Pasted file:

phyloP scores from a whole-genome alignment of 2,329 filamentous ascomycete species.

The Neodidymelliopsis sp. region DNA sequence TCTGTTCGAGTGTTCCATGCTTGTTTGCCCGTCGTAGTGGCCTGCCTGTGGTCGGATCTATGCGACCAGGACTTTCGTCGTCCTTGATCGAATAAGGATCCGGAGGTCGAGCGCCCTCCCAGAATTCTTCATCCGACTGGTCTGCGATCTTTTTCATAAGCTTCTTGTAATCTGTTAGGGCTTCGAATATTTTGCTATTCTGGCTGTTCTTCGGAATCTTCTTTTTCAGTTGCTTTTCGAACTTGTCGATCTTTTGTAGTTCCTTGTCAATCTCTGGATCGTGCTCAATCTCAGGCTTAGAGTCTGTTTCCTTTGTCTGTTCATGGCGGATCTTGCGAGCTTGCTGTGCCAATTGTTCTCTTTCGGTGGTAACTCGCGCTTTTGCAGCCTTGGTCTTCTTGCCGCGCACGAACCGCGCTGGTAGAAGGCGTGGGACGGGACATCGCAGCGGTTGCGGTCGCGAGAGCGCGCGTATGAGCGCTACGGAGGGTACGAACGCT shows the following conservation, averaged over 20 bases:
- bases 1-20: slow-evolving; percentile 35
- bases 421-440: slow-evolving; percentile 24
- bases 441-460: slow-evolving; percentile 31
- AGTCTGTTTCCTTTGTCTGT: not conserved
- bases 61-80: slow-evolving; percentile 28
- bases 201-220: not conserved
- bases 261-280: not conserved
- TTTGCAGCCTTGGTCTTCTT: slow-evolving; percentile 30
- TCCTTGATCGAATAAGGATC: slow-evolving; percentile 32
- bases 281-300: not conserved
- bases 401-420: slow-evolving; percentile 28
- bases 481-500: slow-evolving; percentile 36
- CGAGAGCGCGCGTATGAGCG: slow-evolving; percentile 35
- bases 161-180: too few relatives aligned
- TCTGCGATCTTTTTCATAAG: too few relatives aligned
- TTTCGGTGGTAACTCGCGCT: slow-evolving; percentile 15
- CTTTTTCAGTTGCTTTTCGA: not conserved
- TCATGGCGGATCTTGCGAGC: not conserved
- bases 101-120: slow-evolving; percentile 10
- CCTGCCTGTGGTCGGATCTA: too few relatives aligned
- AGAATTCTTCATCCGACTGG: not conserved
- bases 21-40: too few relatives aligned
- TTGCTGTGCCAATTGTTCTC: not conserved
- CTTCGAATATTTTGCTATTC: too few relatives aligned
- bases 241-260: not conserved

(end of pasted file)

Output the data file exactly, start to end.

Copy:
phyloP scores from a whole-genome alignment of 2,329 filamentous ascomycete species.

The Neodidymelliopsis sp. region DNA sequence TCTGTTCGAGTGTTCCATGCTTGTTTGCCCGTCGTAGTGGCCTGCCTGTGGTCGGATCTATGCGACCAGGACTTTCGTCGTCCTTGATCGAATAAGGATCCGGAGGTCGAGCGCCCTCCCAGAATTCTTCATCCGACTGGTCTGCGATCTTTTTCATAAGCTTCTTGTAATCTGTTAGGGCTTCGAATATTTTGCTATTCTGGCTGTTCTTCGGAATCTTCTTTTTCAGTTGCTTTTCGAACTTGTCGATCTTTTGTAGTTCCTTGTCAATCTCTGGATCGTGCTCAATCTCAGGCTTAGAGTCTGTTTCCTTTGTCTGTTCATGGCGGATCTTGCGAGCTTGCTGTGCCAATTGTTCTCTTTCGGTGGTAACTCGCGCTTTTGCAGCCTTGGTCTTCTTGCCGCGCACGAACCGCGCTGGTAGAAGGCGTGGGACGGGACATCGCAGCGGTTGCGGTCGCGAGAGCGCGCGTATGAGCGCTACGGAGGGTACGAACGCT shows the following conservation, averaged over 20 bases:
- bases 1-20: slow-evolving; percentile 35
- bases 421-440: slow-evolving; percentile 24
- bases 441-460: slow-evolving; percentile 31
- AGTCTGTTTCCTTTGTCTGT: not conserved
- bases 61-80: slow-evolving; percentile 28
- bases 201-220: not conserved
- bases 261-280: not conserved
- TTTGCAGCCTTGGTCTTCTT: slow-evolving; percentile 30
- TCCTTGATCGAATAAGGATC: slow-evolving; percentile 32
- bases 281-300: not conserved
- bases 401-420: slow-evolving; percentile 28
- bases 481-500: slow-evolving; percentile 36
- CGAGAGCGCGCGTATGAGCG: slow-evolving; percentile 35
- bases 161-180: too few relatives aligned
- TCTGCGATCTTTTTCATAAG: too few relatives aligned
- TTTCGGTGGTAACTCGCGCT: slow-evolving; percentile 15
- CTTTTTCAGTTGCTTTTCGA: not conserved
- TCATGGCGGATCTTGCGAGC: not conserved
- bases 101-120: slow-evolving; percentile 10
- CCTGCCTGTGGTCGGATCTA: too few relatives aligned
- AGAATTCTTCATCCGACTGG: not conserved
- bases 21-40: too few relatives aligned
- TTGCTGTGCCAATTGTTCTC: not conserved
- CTTCGAATATTTTGCTATTC: too few relatives aligned
- bases 241-260: not conserved